Germantown opts for ‘bombproof’ sewer upgrade

GERMANTOWN–The Town Board just managed a quorum for its February 21 meeting, but that did not stop those present from moving forward with several projects. Attending were Supervisor Joel Craig and board members Brittany DuFresne and Ron Moore III. Absent were board members Andrea Foley and Matthew Phelan.

The board approved moving ahead with an upgrade to the 20-year-old wastewater treatment plant. Mary Beth Bianconi, senior project manager of Delaware Engineering, P.C., in Albany, attended the meeting to review the need for the plant’s renovation, the history of research done for funding, a timeline and costs.

The board has already spent some two years considering this project and evaluated a couple of different options. Metal tanks, such as those now at the plant, rust, so the board chose to build a concrete tank, which lasts longer but is more expensive. Read more…

Hudson school board hopes to keep tight lid on spending

HUDSON–The upcoming budget and the suspension of two students dominated the Hudson City School District Board of Education meeting Monday, February 27.

The meeting began a half hour early with a community budget workshop at which Business Administrator Sharifa Carbon presented possibilities for the 2017-18 district budget based on the information available now. But the only questions and comments came from school board members and district officials.

“We don’t have to make decisions tonight,” said Superintendent Maria L. Suttmeier. “This is just an overview.” Additional community budget workshops will take place March 3 and March 27 before the regular school board meetings, as the budget proposal gets closer to completion. On May 16, the proposal will face voters for approval. Read more…


Sen. Gillibrand talks with local farmers

U.S. Senator Kirsten Gillibrand (D-NY) visited the Ooms Farm in Valatie Friday, March 3, to meet with local farmers and discuss pressing issues. Before the discussion session, the senator got a firsthand view of the Lely automated milking parlor, the first in the county. Then the gathering assembled in the machine shed. Those at the table included: Donna Williams of Field Goods, a local food distribution organization located in Ghent; Todd Erling, executive director of the Hudson Valley AgriBusiness Development Corporation; Phil and PJ Trowbridge of Trowbridge Farms in Ghent; Lindsey Lusher Shute of the National Young Farmers Coalition; Jim Davenport of Tollgate farm in Ancramdale; Linda Fix of Fix Bros. Fruit Farm in Hudson; and Eric Ooms (l, above) of A. Ooms and Sons in Valatie. Other local farmers were in the audience. Topics ranged from farm succession–as older farmers retire, younger generations can inherit the businesses–estate taxes, education for young people who might want to go into farming, and issues regarding labor and farm visas such as H-2A for migrant workers. Photo by David Lee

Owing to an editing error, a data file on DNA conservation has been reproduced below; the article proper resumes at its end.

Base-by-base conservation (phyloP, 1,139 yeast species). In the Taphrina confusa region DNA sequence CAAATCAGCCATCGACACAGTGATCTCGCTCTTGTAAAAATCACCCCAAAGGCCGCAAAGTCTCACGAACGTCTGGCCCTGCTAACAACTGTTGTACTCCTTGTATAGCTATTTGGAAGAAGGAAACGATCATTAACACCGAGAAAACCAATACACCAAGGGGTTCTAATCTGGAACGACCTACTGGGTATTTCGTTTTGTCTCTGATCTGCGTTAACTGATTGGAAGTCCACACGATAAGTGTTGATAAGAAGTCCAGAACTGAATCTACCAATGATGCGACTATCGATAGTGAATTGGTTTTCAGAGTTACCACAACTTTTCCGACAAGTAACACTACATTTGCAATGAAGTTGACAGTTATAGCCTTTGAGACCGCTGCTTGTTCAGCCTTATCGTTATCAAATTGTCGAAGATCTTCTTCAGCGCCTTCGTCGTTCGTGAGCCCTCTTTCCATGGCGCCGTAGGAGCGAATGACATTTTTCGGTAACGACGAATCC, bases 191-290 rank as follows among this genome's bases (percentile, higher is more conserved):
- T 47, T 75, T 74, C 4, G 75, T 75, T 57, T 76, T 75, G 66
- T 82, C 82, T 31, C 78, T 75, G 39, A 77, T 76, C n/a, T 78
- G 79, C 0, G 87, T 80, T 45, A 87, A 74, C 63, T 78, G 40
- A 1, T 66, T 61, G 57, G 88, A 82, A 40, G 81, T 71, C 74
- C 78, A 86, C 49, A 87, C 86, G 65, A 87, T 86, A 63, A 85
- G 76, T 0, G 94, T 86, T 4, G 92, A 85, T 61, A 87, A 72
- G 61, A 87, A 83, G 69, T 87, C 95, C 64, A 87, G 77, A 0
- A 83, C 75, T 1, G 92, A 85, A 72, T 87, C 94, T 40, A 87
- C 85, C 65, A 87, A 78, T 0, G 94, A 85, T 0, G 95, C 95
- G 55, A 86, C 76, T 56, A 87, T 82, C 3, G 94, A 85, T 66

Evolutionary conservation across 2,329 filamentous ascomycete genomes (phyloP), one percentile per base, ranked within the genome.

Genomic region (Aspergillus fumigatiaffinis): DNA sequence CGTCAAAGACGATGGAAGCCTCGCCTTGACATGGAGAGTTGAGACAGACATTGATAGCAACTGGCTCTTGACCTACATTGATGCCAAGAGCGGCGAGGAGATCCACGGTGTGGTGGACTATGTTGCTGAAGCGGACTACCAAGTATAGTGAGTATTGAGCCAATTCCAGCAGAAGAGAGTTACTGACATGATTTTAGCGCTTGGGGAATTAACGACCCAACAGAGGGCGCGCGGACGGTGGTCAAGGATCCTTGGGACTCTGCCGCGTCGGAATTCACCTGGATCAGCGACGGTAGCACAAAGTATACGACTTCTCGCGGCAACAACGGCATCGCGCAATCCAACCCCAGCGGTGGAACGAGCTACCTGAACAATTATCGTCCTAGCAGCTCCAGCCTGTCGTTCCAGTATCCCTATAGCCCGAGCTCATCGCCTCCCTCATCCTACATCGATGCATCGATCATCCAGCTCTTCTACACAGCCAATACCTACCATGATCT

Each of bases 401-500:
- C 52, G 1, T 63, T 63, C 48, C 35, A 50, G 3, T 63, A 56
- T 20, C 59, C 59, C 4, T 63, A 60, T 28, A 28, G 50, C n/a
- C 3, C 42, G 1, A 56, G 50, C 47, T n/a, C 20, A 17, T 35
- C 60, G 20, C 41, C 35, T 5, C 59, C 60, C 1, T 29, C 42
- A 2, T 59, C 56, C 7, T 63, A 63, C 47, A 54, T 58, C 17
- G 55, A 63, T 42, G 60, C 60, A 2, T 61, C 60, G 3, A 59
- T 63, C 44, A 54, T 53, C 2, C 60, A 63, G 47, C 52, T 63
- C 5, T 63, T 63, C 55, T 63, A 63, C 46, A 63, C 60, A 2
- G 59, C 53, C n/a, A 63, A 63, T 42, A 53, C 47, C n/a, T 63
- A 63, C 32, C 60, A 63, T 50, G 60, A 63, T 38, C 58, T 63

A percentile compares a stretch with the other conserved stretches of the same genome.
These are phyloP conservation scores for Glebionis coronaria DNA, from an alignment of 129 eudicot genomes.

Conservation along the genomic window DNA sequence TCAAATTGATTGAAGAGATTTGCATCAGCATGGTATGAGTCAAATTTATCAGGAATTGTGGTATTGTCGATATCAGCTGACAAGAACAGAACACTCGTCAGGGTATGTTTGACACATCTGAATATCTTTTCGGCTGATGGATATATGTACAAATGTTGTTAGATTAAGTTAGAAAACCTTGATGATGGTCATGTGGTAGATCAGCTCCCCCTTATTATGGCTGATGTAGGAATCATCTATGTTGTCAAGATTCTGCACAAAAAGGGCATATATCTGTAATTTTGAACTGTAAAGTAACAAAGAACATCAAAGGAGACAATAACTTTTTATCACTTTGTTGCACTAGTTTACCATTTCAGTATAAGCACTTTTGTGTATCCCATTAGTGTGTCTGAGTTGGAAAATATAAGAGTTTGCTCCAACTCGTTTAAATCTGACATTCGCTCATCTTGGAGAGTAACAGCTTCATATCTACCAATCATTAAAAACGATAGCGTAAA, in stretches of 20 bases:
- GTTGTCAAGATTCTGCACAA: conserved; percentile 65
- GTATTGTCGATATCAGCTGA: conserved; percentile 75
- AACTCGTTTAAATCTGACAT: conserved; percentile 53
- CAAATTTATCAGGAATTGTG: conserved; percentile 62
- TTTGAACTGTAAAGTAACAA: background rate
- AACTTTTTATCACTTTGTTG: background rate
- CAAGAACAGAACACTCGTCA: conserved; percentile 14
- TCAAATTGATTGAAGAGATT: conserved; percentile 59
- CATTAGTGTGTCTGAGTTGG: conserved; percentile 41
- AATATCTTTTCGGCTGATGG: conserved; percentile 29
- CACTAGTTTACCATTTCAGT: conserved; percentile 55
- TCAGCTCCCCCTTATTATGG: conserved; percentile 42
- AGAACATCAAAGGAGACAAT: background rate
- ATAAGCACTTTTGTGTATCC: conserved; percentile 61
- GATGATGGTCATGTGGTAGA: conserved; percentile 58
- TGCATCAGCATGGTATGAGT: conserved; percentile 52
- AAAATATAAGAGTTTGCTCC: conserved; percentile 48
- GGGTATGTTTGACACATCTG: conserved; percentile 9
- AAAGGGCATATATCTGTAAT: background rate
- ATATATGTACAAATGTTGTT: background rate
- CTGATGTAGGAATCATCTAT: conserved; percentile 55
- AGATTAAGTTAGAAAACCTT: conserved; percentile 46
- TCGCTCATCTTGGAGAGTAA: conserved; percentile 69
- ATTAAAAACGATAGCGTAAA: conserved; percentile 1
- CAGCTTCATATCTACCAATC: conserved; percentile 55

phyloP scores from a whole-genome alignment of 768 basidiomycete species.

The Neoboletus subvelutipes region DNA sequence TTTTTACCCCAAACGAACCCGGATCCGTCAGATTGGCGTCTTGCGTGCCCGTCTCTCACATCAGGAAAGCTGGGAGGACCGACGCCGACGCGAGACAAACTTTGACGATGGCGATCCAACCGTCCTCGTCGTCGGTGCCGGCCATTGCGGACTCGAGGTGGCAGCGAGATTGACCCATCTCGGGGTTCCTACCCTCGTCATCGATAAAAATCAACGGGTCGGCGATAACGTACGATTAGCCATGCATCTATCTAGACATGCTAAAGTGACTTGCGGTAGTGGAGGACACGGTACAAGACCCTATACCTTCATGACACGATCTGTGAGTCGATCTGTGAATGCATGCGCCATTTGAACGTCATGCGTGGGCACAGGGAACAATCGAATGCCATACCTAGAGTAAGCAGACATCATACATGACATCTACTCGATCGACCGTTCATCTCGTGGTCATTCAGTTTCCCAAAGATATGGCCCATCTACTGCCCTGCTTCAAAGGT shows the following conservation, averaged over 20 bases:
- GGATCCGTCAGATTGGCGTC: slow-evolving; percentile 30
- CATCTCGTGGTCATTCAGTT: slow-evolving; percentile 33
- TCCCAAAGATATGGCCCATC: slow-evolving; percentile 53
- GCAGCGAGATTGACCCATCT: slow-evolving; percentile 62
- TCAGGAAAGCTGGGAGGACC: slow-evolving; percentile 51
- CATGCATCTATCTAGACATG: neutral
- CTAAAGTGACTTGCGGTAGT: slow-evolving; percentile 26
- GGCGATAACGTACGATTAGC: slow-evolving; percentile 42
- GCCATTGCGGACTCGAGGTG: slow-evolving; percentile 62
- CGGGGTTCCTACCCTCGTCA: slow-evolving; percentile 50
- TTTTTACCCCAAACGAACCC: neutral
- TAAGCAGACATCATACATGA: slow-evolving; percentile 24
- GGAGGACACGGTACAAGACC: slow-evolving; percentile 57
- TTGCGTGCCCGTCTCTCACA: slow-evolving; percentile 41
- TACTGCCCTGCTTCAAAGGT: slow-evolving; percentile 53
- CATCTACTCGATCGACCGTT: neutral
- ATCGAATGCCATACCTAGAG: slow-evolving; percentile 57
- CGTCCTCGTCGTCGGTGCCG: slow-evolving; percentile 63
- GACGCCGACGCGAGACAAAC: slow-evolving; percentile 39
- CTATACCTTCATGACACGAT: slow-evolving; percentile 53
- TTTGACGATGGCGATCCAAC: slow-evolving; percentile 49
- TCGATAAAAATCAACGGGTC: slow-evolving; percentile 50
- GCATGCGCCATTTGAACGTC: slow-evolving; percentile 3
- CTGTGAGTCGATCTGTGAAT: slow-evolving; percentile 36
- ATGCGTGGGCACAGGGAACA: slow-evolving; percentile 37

Cool, clear, costlier: Chatham hikes water rates

CHATHAM–Village Board is raising the water and sewer rates, effective March 1. The board took the action following a continuation of a public hearing on the increases February 23 at which several residents questioned the need for the increase and how it would affect them. The vote was unanimous.

The board also held a public hearing earlier in the meeting on a proposal to set a weight limit on Austerlitz Street of 5 tons in an effort to stop trucks from using it as route through the village. “Large trucks should be prohibited from Austerlitz Street,” Mayor Tom Curran said of the weight limit.

Several residents of the street attended the public hearing and thanked the board for considering the change. They talked about large trucks shaking their houses as they go down the street, which connects Route 203 to Routes 295 and 66. Read more…

Bunny tale has happy ending

State buys land for Doodletown rabbit refuge

ANCRAM—New England Cottontail rabbits, reportedly close personal friends of the Easter Bunny, can rest easy now because the Department of Environmental Conservation is going to protect them and a place they like to live.

The state DEC recently purchased 689 acres in Ancram and Taghkanic to establish the Doodletown Wildlife Management Area.

Ancram Town Supervisor Art Bassin made the announcement at the February 16 Town Board meeting. The Ancram land amounts to 325 acres and lies between Doodletown and Westfall roads, said the supervisor. Read more…